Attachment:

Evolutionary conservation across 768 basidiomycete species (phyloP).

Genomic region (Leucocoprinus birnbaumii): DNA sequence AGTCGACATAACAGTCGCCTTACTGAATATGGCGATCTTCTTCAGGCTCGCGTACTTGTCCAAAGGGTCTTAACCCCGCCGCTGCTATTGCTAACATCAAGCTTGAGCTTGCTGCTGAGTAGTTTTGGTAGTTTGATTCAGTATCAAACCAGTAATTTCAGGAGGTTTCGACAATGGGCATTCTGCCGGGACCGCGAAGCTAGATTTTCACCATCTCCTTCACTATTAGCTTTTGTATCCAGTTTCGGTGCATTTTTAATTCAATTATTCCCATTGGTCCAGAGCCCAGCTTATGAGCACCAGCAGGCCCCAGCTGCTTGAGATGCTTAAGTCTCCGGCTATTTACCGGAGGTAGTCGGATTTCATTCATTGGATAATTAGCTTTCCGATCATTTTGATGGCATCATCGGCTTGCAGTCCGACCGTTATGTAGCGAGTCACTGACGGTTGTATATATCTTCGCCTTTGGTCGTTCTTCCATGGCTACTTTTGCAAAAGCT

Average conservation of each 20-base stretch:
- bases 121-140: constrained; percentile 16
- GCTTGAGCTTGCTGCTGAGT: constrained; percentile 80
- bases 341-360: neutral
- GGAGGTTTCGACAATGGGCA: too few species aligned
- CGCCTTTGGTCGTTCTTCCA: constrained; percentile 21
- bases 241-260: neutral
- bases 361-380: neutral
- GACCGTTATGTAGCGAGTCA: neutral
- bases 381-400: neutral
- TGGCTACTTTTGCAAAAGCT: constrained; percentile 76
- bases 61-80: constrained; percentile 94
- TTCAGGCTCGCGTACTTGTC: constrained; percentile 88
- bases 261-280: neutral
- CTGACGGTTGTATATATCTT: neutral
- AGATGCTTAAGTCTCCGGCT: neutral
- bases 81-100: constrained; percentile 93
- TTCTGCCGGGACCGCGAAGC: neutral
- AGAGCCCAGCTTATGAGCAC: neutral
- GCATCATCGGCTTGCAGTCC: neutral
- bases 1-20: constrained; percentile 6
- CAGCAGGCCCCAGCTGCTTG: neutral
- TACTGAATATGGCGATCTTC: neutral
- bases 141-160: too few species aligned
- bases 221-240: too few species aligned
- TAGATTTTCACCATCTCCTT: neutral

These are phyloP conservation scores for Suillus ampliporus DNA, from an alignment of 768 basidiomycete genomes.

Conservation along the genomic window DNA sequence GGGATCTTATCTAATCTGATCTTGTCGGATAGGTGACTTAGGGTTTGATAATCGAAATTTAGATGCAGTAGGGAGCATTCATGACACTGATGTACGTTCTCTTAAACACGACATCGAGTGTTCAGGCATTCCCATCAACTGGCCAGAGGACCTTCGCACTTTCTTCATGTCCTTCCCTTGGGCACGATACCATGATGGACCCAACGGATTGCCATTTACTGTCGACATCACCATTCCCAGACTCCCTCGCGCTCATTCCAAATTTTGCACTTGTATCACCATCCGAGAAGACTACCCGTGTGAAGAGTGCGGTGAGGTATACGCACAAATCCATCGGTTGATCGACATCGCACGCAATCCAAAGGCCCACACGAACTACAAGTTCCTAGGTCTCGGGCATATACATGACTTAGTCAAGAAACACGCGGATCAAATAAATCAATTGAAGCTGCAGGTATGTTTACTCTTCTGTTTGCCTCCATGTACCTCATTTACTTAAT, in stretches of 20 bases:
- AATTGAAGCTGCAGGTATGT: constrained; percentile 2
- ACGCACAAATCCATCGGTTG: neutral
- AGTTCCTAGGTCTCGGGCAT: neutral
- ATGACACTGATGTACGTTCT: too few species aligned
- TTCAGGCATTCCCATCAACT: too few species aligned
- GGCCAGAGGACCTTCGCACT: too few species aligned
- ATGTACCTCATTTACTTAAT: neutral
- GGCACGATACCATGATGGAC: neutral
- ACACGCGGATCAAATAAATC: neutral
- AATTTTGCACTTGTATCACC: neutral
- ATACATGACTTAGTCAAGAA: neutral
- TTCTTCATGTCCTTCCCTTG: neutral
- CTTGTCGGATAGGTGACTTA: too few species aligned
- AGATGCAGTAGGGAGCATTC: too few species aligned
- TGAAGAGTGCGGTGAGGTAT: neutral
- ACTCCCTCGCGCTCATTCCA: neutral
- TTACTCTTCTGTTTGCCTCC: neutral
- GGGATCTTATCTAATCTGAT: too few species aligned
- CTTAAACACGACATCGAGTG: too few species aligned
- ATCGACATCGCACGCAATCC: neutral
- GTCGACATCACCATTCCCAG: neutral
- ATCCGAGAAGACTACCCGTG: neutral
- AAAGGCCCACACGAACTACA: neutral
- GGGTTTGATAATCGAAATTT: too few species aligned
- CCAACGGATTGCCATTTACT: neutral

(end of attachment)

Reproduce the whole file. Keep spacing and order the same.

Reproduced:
Evolutionary conservation across 768 basidiomycete species (phyloP).

Genomic region (Leucocoprinus birnbaumii): DNA sequence AGTCGACATAACAGTCGCCTTACTGAATATGGCGATCTTCTTCAGGCTCGCGTACTTGTCCAAAGGGTCTTAACCCCGCCGCTGCTATTGCTAACATCAAGCTTGAGCTTGCTGCTGAGTAGTTTTGGTAGTTTGATTCAGTATCAAACCAGTAATTTCAGGAGGTTTCGACAATGGGCATTCTGCCGGGACCGCGAAGCTAGATTTTCACCATCTCCTTCACTATTAGCTTTTGTATCCAGTTTCGGTGCATTTTTAATTCAATTATTCCCATTGGTCCAGAGCCCAGCTTATGAGCACCAGCAGGCCCCAGCTGCTTGAGATGCTTAAGTCTCCGGCTATTTACCGGAGGTAGTCGGATTTCATTCATTGGATAATTAGCTTTCCGATCATTTTGATGGCATCATCGGCTTGCAGTCCGACCGTTATGTAGCGAGTCACTGACGGTTGTATATATCTTCGCCTTTGGTCGTTCTTCCATGGCTACTTTTGCAAAAGCT

Average conservation of each 20-base stretch:
- bases 121-140: constrained; percentile 16
- GCTTGAGCTTGCTGCTGAGT: constrained; percentile 80
- bases 341-360: neutral
- GGAGGTTTCGACAATGGGCA: too few species aligned
- CGCCTTTGGTCGTTCTTCCA: constrained; percentile 21
- bases 241-260: neutral
- bases 361-380: neutral
- GACCGTTATGTAGCGAGTCA: neutral
- bases 381-400: neutral
- TGGCTACTTTTGCAAAAGCT: constrained; percentile 76
- bases 61-80: constrained; percentile 94
- TTCAGGCTCGCGTACTTGTC: constrained; percentile 88
- bases 261-280: neutral
- CTGACGGTTGTATATATCTT: neutral
- AGATGCTTAAGTCTCCGGCT: neutral
- bases 81-100: constrained; percentile 93
- TTCTGCCGGGACCGCGAAGC: neutral
- AGAGCCCAGCTTATGAGCAC: neutral
- GCATCATCGGCTTGCAGTCC: neutral
- bases 1-20: constrained; percentile 6
- CAGCAGGCCCCAGCTGCTTG: neutral
- TACTGAATATGGCGATCTTC: neutral
- bases 141-160: too few species aligned
- bases 221-240: too few species aligned
- TAGATTTTCACCATCTCCTT: neutral

These are phyloP conservation scores for Suillus ampliporus DNA, from an alignment of 768 basidiomycete genomes.

Conservation along the genomic window DNA sequence GGGATCTTATCTAATCTGATCTTGTCGGATAGGTGACTTAGGGTTTGATAATCGAAATTTAGATGCAGTAGGGAGCATTCATGACACTGATGTACGTTCTCTTAAACACGACATCGAGTGTTCAGGCATTCCCATCAACTGGCCAGAGGACCTTCGCACTTTCTTCATGTCCTTCCCTTGGGCACGATACCATGATGGACCCAACGGATTGCCATTTACTGTCGACATCACCATTCCCAGACTCCCTCGCGCTCATTCCAAATTTTGCACTTGTATCACCATCCGAGAAGACTACCCGTGTGAAGAGTGCGGTGAGGTATACGCACAAATCCATCGGTTGATCGACATCGCACGCAATCCAAAGGCCCACACGAACTACAAGTTCCTAGGTCTCGGGCATATACATGACTTAGTCAAGAAACACGCGGATCAAATAAATCAATTGAAGCTGCAGGTATGTTTACTCTTCTGTTTGCCTCCATGTACCTCATTTACTTAAT, in stretches of 20 bases:
- AATTGAAGCTGCAGGTATGT: constrained; percentile 2
- ACGCACAAATCCATCGGTTG: neutral
- AGTTCCTAGGTCTCGGGCAT: neutral
- ATGACACTGATGTACGTTCT: too few species aligned
- TTCAGGCATTCCCATCAACT: too few species aligned
- GGCCAGAGGACCTTCGCACT: too few species aligned
- ATGTACCTCATTTACTTAAT: neutral
- GGCACGATACCATGATGGAC: neutral
- ACACGCGGATCAAATAAATC: neutral
- AATTTTGCACTTGTATCACC: neutral
- ATACATGACTTAGTCAAGAA: neutral
- TTCTTCATGTCCTTCCCTTG: neutral
- CTTGTCGGATAGGTGACTTA: too few species aligned
- AGATGCAGTAGGGAGCATTC: too few species aligned
- TGAAGAGTGCGGTGAGGTAT: neutral
- ACTCCCTCGCGCTCATTCCA: neutral
- TTACTCTTCTGTTTGCCTCC: neutral
- GGGATCTTATCTAATCTGAT: too few species aligned
- CTTAAACACGACATCGAGTG: too few species aligned
- ATCGACATCGCACGCAATCC: neutral
- GTCGACATCACCATTCCCAG: neutral
- ATCCGAGAAGACTACCCGTG: neutral
- AAAGGCCCACACGAACTACA: neutral
- GGGTTTGATAATCGAAATTT: too few species aligned
- CCAACGGATTGCCATTTACT: neutral